Pray continually…this is God’s will for you.
—1 Thessalonians 5:17–18 (NIV)
I was always terrible at praying. For years, no matter how hard I tried, I just couldn’t do it. I’d lock myself in my closet, but instead of savoring God’s goodness, I would end up reorganizing. I tried waking up with the sun. I would jump out of bed and kneel down on my bedroom floor. Thirty minutes later, I would wake up in a puddle of my own drool. I recited the Lord’s Prayer. I memorized the ACTS prayer acrostic. I tried. I really did. None of my prayer strategies worked. I was ready to give up on the idea that I would ever be able to establish anything resembling a consistent prayer life, when all of a sudden, it happened. It was an otherwise ordinary day when I finally learned how to pray.
I was two years out of college at the time, still working as an intern at the church in South Florida, and once more I had risen at dawn only to fall back asleep at the foot of my bed. Shaking myself free from slumber and spittle, I grabbed my Bible in frustration and walked out the door to the field behind the house I was living in. Marching resolutely around the field, I was committed to staying awake. That was really it. I wasn’t trying to commune with God as much I was just trying not to fall back asleep.
I marched and ranted up to the heavens. In my 20-odd years of life, I had prayed aloud in public settings and worship events, but I had never done that in my personal prayer time. Something changed. I was still holding my Bible loosely in one hand, swinging it along beside me as I began to talk about my inability to stay awake. “God! What’s wrong with me? Why can’t I stay awake? Am I a fake Christian? Is this whole thing with You pretend or what?”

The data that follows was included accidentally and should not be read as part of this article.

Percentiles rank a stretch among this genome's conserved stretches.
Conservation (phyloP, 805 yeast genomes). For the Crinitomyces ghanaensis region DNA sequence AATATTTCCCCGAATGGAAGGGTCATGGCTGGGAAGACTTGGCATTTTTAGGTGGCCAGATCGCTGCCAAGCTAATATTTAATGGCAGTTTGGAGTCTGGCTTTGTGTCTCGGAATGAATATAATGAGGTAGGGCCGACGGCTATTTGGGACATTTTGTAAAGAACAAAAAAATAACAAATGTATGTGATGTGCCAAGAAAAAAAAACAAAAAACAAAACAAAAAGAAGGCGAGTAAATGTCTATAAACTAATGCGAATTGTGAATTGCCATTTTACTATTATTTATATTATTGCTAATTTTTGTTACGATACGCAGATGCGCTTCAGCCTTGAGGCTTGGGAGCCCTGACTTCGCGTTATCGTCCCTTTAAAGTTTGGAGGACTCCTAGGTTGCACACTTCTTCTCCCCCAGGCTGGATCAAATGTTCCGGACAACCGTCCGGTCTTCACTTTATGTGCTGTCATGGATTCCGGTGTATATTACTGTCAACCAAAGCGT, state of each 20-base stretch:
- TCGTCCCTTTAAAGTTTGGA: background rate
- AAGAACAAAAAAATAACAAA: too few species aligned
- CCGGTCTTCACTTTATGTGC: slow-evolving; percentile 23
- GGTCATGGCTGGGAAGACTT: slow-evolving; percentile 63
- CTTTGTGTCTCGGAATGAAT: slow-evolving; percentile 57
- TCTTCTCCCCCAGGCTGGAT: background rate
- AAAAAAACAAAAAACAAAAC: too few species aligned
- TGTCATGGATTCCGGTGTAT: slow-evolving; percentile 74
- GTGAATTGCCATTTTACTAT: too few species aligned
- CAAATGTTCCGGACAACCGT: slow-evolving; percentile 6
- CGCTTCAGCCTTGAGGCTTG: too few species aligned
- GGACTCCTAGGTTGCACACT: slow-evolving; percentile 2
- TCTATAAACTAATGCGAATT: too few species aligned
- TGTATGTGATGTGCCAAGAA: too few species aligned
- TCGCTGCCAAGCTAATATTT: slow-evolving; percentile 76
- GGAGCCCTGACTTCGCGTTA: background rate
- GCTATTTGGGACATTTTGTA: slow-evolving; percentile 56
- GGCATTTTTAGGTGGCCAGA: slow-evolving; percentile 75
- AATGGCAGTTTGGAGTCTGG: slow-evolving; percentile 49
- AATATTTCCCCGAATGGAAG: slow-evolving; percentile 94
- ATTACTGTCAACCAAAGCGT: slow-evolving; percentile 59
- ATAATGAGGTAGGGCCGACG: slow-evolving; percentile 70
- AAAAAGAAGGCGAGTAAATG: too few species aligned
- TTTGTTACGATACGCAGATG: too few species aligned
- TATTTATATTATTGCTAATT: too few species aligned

I’d shout a couple of questions and then read a few verses. All the while, I just kept marching. I felt foolish mumbling to myself. I was self-conscious, wondering if someone was watching. To anyone peering over the gate and into the field, I must have looked like a sweaty-toothed madman running into a spider web, grasping at the air and flailing about. It didn’t matter. I had to find my way. I didn’t care what I looked like if it meant I might actually achieve some sort of communion with the Lord. It was a foolishness I was ready to take on.
Outside, out loud, and moving, I prayed. I didn’t care who was watching or who was misunderstanding. If Jesus was totally fine with being misunderstood, I could be fine with it too. That muggy day in Florida, I found my spiritual footing by simply keeping my feet moving. I was storming around in the grass, muttering aloud, but I managed to pray for more than five minutes. It was exhilarating.
I don’t know what it will take for you, but for me these three simple steps have helped my easily distracted brain stay on course:
- Go outside.
- Pray out loud.
- Keep moving.
It is essential for each of us to find some method by which we can return our minds to communion with God, because perpetual communion is what our God is after.
The above article is excerpted from Finding God’s Life for My Will: His Presence is the Plan by Mike Donehey. Copyright © 2019 by Mike Donehey. Published by WaterBrook, an imprint of Random House, a division of Penguin Random House LLC, on August 6, 2019. Used by permission of WaterBrook. waterbrookmultnomah.com. Pages 133-135. All rights reserved.
BIO: Mike Donehey (@mikedonehey) is the author of Finding God’s Life for My Will: His Presence is the Plan and the lead singer, songwriter, and guitarist for the award-winning contemporary Christian band Tenth Avenue North, whose new album is No Shame (Reunion Records, 2019). Since 2000, he has been sharing the truth of the gospel in front of millions of people through song and speaking. Donehey, his wife, Kelly, and their four daughters live in Nashville, Tennessee.